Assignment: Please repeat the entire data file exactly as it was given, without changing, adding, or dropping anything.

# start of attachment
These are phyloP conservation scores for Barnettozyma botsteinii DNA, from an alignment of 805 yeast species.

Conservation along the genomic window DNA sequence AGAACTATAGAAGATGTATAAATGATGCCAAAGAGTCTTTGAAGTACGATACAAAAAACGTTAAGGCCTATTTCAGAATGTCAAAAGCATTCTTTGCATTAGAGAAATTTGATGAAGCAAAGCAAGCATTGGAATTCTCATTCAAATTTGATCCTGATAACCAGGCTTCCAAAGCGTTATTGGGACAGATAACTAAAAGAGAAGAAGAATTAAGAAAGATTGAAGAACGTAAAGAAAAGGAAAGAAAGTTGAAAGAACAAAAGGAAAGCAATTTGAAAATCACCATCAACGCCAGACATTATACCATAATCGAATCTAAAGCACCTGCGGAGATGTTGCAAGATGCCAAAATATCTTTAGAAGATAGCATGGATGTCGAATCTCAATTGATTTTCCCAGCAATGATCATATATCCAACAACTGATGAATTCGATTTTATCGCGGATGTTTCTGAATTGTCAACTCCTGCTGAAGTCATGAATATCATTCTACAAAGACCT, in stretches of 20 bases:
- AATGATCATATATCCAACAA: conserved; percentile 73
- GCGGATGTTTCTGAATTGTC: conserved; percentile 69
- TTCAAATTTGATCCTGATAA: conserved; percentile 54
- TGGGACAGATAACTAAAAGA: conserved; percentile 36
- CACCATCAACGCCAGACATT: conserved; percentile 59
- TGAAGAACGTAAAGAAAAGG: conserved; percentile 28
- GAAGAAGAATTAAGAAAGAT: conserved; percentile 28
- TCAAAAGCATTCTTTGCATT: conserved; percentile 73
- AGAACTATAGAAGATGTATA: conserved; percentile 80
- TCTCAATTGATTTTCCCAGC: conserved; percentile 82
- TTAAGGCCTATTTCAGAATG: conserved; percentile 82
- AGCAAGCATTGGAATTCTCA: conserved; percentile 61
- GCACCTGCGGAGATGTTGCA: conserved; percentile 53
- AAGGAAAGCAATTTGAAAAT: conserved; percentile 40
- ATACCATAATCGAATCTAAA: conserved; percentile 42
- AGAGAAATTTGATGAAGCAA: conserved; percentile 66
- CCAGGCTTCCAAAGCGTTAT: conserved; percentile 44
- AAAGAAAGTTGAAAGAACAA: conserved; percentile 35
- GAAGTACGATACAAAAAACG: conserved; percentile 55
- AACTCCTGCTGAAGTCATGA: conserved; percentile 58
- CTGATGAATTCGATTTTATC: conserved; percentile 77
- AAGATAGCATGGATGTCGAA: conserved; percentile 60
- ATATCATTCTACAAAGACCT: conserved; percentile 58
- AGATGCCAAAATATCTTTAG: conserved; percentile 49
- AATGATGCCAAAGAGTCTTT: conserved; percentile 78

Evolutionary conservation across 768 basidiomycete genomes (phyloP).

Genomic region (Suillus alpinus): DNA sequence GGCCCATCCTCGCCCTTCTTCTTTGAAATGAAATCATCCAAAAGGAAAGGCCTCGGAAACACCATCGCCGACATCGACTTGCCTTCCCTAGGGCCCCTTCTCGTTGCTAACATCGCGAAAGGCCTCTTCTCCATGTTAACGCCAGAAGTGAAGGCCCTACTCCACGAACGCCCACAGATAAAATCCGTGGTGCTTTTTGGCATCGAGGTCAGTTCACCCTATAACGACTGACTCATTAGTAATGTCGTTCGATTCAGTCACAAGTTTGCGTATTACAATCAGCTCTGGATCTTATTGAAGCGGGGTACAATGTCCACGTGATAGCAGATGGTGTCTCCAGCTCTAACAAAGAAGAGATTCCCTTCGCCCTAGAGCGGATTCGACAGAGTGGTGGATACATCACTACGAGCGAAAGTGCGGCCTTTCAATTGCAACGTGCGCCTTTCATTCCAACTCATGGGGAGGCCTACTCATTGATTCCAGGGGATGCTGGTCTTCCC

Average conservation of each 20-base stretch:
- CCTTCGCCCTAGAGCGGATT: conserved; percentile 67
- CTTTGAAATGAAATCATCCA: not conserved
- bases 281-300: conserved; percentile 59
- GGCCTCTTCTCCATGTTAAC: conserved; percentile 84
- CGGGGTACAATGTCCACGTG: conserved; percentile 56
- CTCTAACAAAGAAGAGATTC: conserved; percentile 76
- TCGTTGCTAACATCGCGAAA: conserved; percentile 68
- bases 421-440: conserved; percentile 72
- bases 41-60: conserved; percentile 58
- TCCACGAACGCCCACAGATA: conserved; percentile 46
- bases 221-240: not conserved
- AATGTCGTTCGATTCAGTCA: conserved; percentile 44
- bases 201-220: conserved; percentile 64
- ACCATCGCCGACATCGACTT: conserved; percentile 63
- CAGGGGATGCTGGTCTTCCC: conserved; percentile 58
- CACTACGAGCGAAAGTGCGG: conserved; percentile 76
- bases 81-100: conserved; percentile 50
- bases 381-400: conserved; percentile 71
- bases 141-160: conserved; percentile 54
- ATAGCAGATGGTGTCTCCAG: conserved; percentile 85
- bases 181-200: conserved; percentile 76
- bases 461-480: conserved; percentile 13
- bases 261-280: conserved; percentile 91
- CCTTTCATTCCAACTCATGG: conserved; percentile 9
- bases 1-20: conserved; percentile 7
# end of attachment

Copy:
These are phyloP conservation scores for Barnettozyma botsteinii DNA, from an alignment of 805 yeast species.

Conservation along the genomic window DNA sequence AGAACTATAGAAGATGTATAAATGATGCCAAAGAGTCTTTGAAGTACGATACAAAAAACGTTAAGGCCTATTTCAGAATGTCAAAAGCATTCTTTGCATTAGAGAAATTTGATGAAGCAAAGCAAGCATTGGAATTCTCATTCAAATTTGATCCTGATAACCAGGCTTCCAAAGCGTTATTGGGACAGATAACTAAAAGAGAAGAAGAATTAAGAAAGATTGAAGAACGTAAAGAAAAGGAAAGAAAGTTGAAAGAACAAAAGGAAAGCAATTTGAAAATCACCATCAACGCCAGACATTATACCATAATCGAATCTAAAGCACCTGCGGAGATGTTGCAAGATGCCAAAATATCTTTAGAAGATAGCATGGATGTCGAATCTCAATTGATTTTCCCAGCAATGATCATATATCCAACAACTGATGAATTCGATTTTATCGCGGATGTTTCTGAATTGTCAACTCCTGCTGAAGTCATGAATATCATTCTACAAAGACCT, in stretches of 20 bases:
- AATGATCATATATCCAACAA: conserved; percentile 73
- GCGGATGTTTCTGAATTGTC: conserved; percentile 69
- TTCAAATTTGATCCTGATAA: conserved; percentile 54
- TGGGACAGATAACTAAAAGA: conserved; percentile 36
- CACCATCAACGCCAGACATT: conserved; percentile 59
- TGAAGAACGTAAAGAAAAGG: conserved; percentile 28
- GAAGAAGAATTAAGAAAGAT: conserved; percentile 28
- TCAAAAGCATTCTTTGCATT: conserved; percentile 73
- AGAACTATAGAAGATGTATA: conserved; percentile 80
- TCTCAATTGATTTTCCCAGC: conserved; percentile 82
- TTAAGGCCTATTTCAGAATG: conserved; percentile 82
- AGCAAGCATTGGAATTCTCA: conserved; percentile 61
- GCACCTGCGGAGATGTTGCA: conserved; percentile 53
- AAGGAAAGCAATTTGAAAAT: conserved; percentile 40
- ATACCATAATCGAATCTAAA: conserved; percentile 42
- AGAGAAATTTGATGAAGCAA: conserved; percentile 66
- CCAGGCTTCCAAAGCGTTAT: conserved; percentile 44
- AAAGAAAGTTGAAAGAACAA: conserved; percentile 35
- GAAGTACGATACAAAAAACG: conserved; percentile 55
- AACTCCTGCTGAAGTCATGA: conserved; percentile 58
- CTGATGAATTCGATTTTATC: conserved; percentile 77
- AAGATAGCATGGATGTCGAA: conserved; percentile 60
- ATATCATTCTACAAAGACCT: conserved; percentile 58
- AGATGCCAAAATATCTTTAG: conserved; percentile 49
- AATGATGCCAAAGAGTCTTT: conserved; percentile 78

Evolutionary conservation across 768 basidiomycete genomes (phyloP).

Genomic region (Suillus alpinus): DNA sequence GGCCCATCCTCGCCCTTCTTCTTTGAAATGAAATCATCCAAAAGGAAAGGCCTCGGAAACACCATCGCCGACATCGACTTGCCTTCCCTAGGGCCCCTTCTCGTTGCTAACATCGCGAAAGGCCTCTTCTCCATGTTAACGCCAGAAGTGAAGGCCCTACTCCACGAACGCCCACAGATAAAATCCGTGGTGCTTTTTGGCATCGAGGTCAGTTCACCCTATAACGACTGACTCATTAGTAATGTCGTTCGATTCAGTCACAAGTTTGCGTATTACAATCAGCTCTGGATCTTATTGAAGCGGGGTACAATGTCCACGTGATAGCAGATGGTGTCTCCAGCTCTAACAAAGAAGAGATTCCCTTCGCCCTAGAGCGGATTCGACAGAGTGGTGGATACATCACTACGAGCGAAAGTGCGGCCTTTCAATTGCAACGTGCGCCTTTCATTCCAACTCATGGGGAGGCCTACTCATTGATTCCAGGGGATGCTGGTCTTCCC

Average conservation of each 20-base stretch:
- CCTTCGCCCTAGAGCGGATT: conserved; percentile 67
- CTTTGAAATGAAATCATCCA: not conserved
- bases 281-300: conserved; percentile 59
- GGCCTCTTCTCCATGTTAAC: conserved; percentile 84
- CGGGGTACAATGTCCACGTG: conserved; percentile 56
- CTCTAACAAAGAAGAGATTC: conserved; percentile 76
- TCGTTGCTAACATCGCGAAA: conserved; percentile 68
- bases 421-440: conserved; percentile 72
- bases 41-60: conserved; percentile 58
- TCCACGAACGCCCACAGATA: conserved; percentile 46
- bases 221-240: not conserved
- AATGTCGTTCGATTCAGTCA: conserved; percentile 44
- bases 201-220: conserved; percentile 64
- ACCATCGCCGACATCGACTT: conserved; percentile 63
- CAGGGGATGCTGGTCTTCCC: conserved; percentile 58
- CACTACGAGCGAAAGTGCGG: conserved; percentile 76
- bases 81-100: conserved; percentile 50
- bases 381-400: conserved; percentile 71
- bases 141-160: conserved; percentile 54
- ATAGCAGATGGTGTCTCCAG: conserved; percentile 85
- bases 181-200: conserved; percentile 76
- bases 461-480: conserved; percentile 13
- bases 261-280: conserved; percentile 91
- CCTTTCATTCCAACTCATGG: conserved; percentile 9
- bases 1-20: conserved; percentile 7